The hospitality sector needs a renewed cost of living package to pull it back from the brink
The cost of living crisis is causing hardship not only to individuals and families but also to the businesses that employ millions of people in the United Kingdom hospitality sector.
The “cost of doing business crisis” has put many of those businesses on the brink of closure.
Urgent action is required from government, including a package of financial support and a renewed strategy for the sector. Without this, many business owners – whether running a community pub or a chain of restaurants – could cut their losses and close their doors. Irrespective of whether it is high street chains such as Byron Burger, shutting branches across the country from Manchester to Kent, or a small bistro like Joanna’s in Crystal Palace closing its doors after 45 years, the economic situation in recent months has gone from bad to worse.
The current crisis means that businesses would have to take 120 per cent of 2019 revenue just to stand still
Recent BBC analysis found that last month, 320 businesses in the food service industry – including restaurants, pubs, cafes, and catering firms, were forced to initiate corporate insolvency procedures. An increase of 41 per cent compared to the same month in 2019.
Across the sector, UK Hospitality figures suggest almost 5000 venues closed permanently last year – with three quarters of these failing in the last six months of 2022. That equates to a contraction of around 5 per cent. Around nine out of 10 are independent venues, and the current tight margins and economic situation means that multi-site operator or medium sized businesses can’t take the sites over.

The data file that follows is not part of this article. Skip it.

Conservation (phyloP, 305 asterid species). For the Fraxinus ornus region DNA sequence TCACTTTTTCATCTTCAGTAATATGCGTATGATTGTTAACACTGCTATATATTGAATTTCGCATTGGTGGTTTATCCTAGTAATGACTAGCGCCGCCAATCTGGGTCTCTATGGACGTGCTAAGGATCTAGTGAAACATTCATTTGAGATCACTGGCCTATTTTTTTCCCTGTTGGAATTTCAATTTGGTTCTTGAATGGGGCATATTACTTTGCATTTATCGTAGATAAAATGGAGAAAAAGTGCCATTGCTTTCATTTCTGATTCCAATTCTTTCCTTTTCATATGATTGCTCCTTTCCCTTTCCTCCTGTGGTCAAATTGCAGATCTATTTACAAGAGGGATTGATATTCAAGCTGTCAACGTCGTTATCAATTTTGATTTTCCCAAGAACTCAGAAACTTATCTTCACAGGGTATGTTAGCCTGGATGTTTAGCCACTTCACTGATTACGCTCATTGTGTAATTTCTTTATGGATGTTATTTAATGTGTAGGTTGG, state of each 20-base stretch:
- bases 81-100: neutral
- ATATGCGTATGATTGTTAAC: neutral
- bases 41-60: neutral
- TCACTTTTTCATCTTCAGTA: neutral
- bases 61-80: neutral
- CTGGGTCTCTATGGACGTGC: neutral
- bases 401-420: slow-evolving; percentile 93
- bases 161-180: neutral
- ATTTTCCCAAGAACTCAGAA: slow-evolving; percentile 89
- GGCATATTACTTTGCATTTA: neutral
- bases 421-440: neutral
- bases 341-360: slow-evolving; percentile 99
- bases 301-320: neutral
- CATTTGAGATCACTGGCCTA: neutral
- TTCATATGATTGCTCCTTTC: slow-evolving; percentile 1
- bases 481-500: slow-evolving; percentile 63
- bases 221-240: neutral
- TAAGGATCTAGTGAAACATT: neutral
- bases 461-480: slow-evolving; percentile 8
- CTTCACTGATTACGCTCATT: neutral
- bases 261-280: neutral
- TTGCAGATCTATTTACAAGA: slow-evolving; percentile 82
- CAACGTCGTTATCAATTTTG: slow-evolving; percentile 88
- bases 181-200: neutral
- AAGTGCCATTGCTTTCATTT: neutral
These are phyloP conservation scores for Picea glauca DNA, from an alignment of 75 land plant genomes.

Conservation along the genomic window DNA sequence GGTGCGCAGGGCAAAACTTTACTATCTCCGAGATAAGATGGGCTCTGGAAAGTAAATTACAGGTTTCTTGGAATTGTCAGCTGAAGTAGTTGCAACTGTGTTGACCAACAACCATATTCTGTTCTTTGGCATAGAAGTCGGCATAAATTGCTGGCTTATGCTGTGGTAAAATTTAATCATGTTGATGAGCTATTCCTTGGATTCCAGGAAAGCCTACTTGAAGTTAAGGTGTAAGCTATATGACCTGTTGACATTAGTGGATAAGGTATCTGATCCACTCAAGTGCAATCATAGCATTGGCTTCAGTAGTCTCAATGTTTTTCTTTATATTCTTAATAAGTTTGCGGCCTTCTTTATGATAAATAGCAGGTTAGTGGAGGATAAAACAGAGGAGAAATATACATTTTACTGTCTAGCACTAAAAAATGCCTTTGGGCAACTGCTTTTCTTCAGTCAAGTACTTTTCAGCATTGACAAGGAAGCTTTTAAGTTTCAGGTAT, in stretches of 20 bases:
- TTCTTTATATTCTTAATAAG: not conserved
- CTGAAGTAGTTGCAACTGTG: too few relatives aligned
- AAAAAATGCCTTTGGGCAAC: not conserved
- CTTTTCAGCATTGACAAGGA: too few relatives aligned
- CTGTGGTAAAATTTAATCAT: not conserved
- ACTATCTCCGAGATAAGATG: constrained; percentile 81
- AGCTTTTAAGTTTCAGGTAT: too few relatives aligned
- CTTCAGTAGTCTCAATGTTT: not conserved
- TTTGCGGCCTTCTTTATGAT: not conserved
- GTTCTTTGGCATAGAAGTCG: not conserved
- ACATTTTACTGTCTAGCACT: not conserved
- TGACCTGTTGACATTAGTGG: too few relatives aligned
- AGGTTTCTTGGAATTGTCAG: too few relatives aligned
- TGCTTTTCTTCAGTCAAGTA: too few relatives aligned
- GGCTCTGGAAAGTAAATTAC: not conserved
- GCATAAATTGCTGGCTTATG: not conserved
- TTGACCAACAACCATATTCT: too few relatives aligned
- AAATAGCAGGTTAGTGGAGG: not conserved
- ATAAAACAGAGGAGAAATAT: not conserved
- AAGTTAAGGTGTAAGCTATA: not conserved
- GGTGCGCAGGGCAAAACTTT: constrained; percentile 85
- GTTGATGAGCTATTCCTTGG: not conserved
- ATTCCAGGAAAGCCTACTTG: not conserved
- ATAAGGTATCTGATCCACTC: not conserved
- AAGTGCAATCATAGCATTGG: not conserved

Following two years of Covid restrictions, the knock-on impacts of the war in Ukraine have been one crisis too many for an already beleaguered sector. Major hikes in food prices are just part of the cost-price inflation for the sector – currently running at 18 per cent, double what it was at the start of 2022, and forecast to rise to about 20 per cent by April. Energy prices also continue to rise with many businesses having seen fuel costs double or even triple. Little wonder that energy bills are often cited as the final straw.
The current crisis means that businesses would have to take 120 per cent of 2019 revenue just to stand still. Half of the sector is operating at or below break-even and a third have no reserves to rely on. Where businesses are not at breaking point, they are struggling to find staff and labour shortages in the sector are around 9 per cent. Footfall, meanwhile, is down due to pressures on household budgets – and with one in five people saying they plan to go out less to make ends meet, the outlook for 2023 is bleak.
Travel disruption is a further factor affecting the sector, so the government needs to look to what more can be done to resolve the rail dispute. As transport minister Huw Merriman has admitted, it would be cheaper for the economy to increase public sector pay offers; not entering meaningful negotiations is a blinkered and ideological decision.
Earlier this month, the Chancellor described the current level of energy support for businesses as “unsustainably expensive” and will replace a cap on costs with a discount from April through the Energy Bills Discount Scheme. A change in approach described by UK Hospitality as representing a “£4.5bn bill hike”.
A U-turn on support for the sector in relation to energy bills and a retention of a permanent lower rate of 12.5 per cent VAT would be welcome. But either way, the government’s 2021 Hospitality Strategy now looks lacking in its understanding of the threats to the sector, and an urgent rethink is required if the then business secretary’s remarks about “the social value of our hospitality businesses” is not to be lost.
Baroness Twycross is a Labour Peer.
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